Thanks largely to Ron Paul, the idea of switching to the gold standard is back in circulation. Even on this website, libertarian Alvaro Vargas Llosa advocated it, complaining that "money was too important to be left to the politicians," and Tucker Carlson credulously speculated that Ron Paul's gold fixation might mean "the Ron Paul movement is more sophisticated than most journalists understand."
But it turns out that switching to the gold standard is a terrible idea. To clear up the issue, I called Professor Jeff Frieden, a monetary expert at Harvard, to find out exactly what would happen if we made the switch.
- The United States would be unable to respond quickly and effectively to sudden economic shocks. Recessions would be deeper and longer, and the economy would be biased towards deflationary spirals. Witness the fact that the United States, which remained on the gold standard till 1933, had a much longer and deeper recession than Britain, which had gone off gold in 1931.
Milton Freidman himself (often cited as the supreme authority by gold-standard bearers) warned about just this problem in his magnum opus, Monetary History of the United States, 1867-1960, instead advocating a steadily-expanding supply of paper money.
- It would increase government regulation of the economy. With no Fed, inexpert Congress will bear the onus of alleviating economic suffering. With deeper, longer recessions, Congressmen will inevitably succumb to pressure for more spending and regulation of the economy--as they did during the Great Depression.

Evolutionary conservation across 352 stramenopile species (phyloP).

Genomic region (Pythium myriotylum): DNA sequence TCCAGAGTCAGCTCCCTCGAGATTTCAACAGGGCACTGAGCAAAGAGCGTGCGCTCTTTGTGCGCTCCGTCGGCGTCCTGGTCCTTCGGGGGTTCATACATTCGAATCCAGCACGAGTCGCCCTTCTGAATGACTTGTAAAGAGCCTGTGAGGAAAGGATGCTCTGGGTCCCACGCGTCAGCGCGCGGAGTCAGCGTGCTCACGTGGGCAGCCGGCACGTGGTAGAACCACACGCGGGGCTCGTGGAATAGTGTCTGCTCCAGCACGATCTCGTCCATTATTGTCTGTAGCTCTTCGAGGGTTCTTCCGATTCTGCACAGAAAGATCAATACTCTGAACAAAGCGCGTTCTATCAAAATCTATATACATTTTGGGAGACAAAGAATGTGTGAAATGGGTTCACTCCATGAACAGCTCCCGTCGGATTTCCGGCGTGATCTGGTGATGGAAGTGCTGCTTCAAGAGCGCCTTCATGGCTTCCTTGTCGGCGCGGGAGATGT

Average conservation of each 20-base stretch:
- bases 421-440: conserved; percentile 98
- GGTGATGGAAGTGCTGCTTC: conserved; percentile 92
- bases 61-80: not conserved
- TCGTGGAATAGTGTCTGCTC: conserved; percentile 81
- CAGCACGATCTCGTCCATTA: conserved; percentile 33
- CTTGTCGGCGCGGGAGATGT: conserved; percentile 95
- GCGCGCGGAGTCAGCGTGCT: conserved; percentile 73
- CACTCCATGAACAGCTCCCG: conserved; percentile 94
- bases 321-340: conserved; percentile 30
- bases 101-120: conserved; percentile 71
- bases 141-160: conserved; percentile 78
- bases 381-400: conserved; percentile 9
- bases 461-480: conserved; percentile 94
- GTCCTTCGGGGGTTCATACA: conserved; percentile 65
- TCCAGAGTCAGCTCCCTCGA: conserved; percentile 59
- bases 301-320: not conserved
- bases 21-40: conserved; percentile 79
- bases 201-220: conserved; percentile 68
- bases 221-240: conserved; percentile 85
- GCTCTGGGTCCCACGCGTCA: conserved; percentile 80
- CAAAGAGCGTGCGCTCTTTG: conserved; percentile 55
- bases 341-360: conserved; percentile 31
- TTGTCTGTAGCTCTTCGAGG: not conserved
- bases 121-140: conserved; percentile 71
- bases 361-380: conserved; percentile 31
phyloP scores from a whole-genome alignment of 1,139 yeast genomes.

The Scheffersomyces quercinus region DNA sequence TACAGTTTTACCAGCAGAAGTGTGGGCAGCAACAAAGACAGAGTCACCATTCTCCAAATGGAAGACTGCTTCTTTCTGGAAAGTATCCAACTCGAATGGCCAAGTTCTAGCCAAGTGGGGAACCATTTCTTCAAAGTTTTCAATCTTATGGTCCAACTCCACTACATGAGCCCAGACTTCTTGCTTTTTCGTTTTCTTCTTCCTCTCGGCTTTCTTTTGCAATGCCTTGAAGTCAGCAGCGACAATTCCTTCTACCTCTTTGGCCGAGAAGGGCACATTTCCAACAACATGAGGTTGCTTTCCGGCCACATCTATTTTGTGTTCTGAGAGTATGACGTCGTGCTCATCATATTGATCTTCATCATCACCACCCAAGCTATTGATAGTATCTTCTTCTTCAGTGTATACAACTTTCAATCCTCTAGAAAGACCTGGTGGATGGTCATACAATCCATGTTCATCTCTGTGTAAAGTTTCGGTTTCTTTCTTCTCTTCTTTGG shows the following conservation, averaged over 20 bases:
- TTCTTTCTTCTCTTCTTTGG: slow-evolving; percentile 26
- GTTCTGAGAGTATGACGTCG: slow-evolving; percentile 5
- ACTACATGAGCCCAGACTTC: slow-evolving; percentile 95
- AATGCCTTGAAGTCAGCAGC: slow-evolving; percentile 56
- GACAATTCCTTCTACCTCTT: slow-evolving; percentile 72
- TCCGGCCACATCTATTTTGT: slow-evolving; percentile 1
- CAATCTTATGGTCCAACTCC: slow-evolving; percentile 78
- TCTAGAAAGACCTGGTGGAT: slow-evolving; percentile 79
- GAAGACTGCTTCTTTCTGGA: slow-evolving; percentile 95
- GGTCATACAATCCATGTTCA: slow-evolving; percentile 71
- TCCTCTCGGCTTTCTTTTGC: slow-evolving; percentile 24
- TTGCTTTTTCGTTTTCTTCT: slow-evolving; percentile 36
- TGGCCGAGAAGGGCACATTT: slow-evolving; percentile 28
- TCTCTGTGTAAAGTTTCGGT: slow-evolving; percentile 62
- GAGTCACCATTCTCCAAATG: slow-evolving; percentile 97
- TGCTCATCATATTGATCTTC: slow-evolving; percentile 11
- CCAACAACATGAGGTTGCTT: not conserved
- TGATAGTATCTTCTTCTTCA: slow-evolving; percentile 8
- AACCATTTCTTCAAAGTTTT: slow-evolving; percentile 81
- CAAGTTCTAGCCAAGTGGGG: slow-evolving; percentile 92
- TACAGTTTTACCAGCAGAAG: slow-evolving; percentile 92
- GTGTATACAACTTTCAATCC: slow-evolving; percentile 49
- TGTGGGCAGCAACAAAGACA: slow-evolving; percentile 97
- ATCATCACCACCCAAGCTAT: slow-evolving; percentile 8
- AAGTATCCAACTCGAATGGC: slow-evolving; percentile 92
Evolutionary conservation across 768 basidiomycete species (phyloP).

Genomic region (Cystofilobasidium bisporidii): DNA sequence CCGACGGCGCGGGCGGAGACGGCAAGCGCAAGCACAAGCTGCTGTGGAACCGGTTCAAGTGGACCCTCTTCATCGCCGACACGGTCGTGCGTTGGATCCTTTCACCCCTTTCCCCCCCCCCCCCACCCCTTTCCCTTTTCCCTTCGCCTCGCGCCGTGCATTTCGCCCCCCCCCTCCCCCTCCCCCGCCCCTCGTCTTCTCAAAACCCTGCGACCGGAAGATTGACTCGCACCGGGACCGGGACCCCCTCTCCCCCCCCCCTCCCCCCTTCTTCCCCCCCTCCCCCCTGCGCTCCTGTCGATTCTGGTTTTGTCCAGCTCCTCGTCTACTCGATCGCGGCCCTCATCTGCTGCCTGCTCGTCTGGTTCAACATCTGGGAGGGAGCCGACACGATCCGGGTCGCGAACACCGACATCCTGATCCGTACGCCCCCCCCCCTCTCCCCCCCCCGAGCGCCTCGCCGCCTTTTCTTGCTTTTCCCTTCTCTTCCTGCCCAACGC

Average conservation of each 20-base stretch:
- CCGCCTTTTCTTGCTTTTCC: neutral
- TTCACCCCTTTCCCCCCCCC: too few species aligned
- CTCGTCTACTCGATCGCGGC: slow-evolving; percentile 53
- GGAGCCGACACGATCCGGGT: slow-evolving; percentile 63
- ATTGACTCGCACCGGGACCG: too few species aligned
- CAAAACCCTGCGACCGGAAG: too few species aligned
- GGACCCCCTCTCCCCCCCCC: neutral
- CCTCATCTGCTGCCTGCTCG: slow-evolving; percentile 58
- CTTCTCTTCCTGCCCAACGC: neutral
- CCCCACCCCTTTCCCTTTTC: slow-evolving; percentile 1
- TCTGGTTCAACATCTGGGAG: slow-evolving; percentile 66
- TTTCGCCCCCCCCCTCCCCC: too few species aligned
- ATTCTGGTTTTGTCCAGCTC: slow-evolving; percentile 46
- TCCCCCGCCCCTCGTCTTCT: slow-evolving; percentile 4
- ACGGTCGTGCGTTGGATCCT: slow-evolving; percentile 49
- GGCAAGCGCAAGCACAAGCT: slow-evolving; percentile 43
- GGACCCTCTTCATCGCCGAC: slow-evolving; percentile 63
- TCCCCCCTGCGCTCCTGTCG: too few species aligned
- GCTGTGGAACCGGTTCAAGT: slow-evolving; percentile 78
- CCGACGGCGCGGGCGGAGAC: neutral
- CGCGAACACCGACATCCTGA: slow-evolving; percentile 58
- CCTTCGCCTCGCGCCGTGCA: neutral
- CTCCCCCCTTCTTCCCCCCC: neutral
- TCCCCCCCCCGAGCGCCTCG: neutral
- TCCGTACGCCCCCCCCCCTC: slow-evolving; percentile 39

Indeed, Fed management of the money supply was originally meant to stave off calls for socialism by rendering free-market capitalism more resilient, flexible, and humane. Switching back to gold would breathe new life into anti-capitalist politics.
- It would increase our reliance on foreign credit and ship yet more jobs overseas. Ron Paul says "our economy and our very independence as a nation is increasingly in the hands of foreign governments such as China and Saudi Arabia." But adopting the gold standard would actually exacerbate this problem, not alleviate it.
Assuming we're not in a recession, economic growth would then continually cause deflation, making domestically-produced products more expensive and foreign imports cheaper--increasing consumption of imports. The trade deficit would continue to balloon at the expense of American jobs.
- Insofar as it helps anybody, the gold standard would favor Wall Street bankers over entrepreneurs, businesses, and workers. Ron Paul likes to rail against Wall Street, complaining that our money is being "inflated at the behest of big government and big banks," who cause "[y]our income and savings [to] lose their value."
But banks, being creditors, benefit from deflation, not inflation--since inflation makes it easier for debtors to pay back their loans at lower prices. Credit card bills and business loans would become more expensive, increasing everybody's debt except the banks'.
One of the great ironies of Ron Paul's campaign is that it was the inflexibility of the gold standard during the 1890s spawned the anti-Washington Populist movement, led by William Jennings Bryan (read his eloquent attack on the gold standard here).
Now, Ron Paul leads a movement with similar populist tendencies. But--perversely--he's on a crusade to resurrect a great symbol of Wall Street-Washington dominance over the individual.
Not only would the gold standard have disastrous effects for the U.S. economy, it would undermine liberty, increase debt, and weaken the country. Somewhere, Alexander Hamilton's ghost is cracking a smile.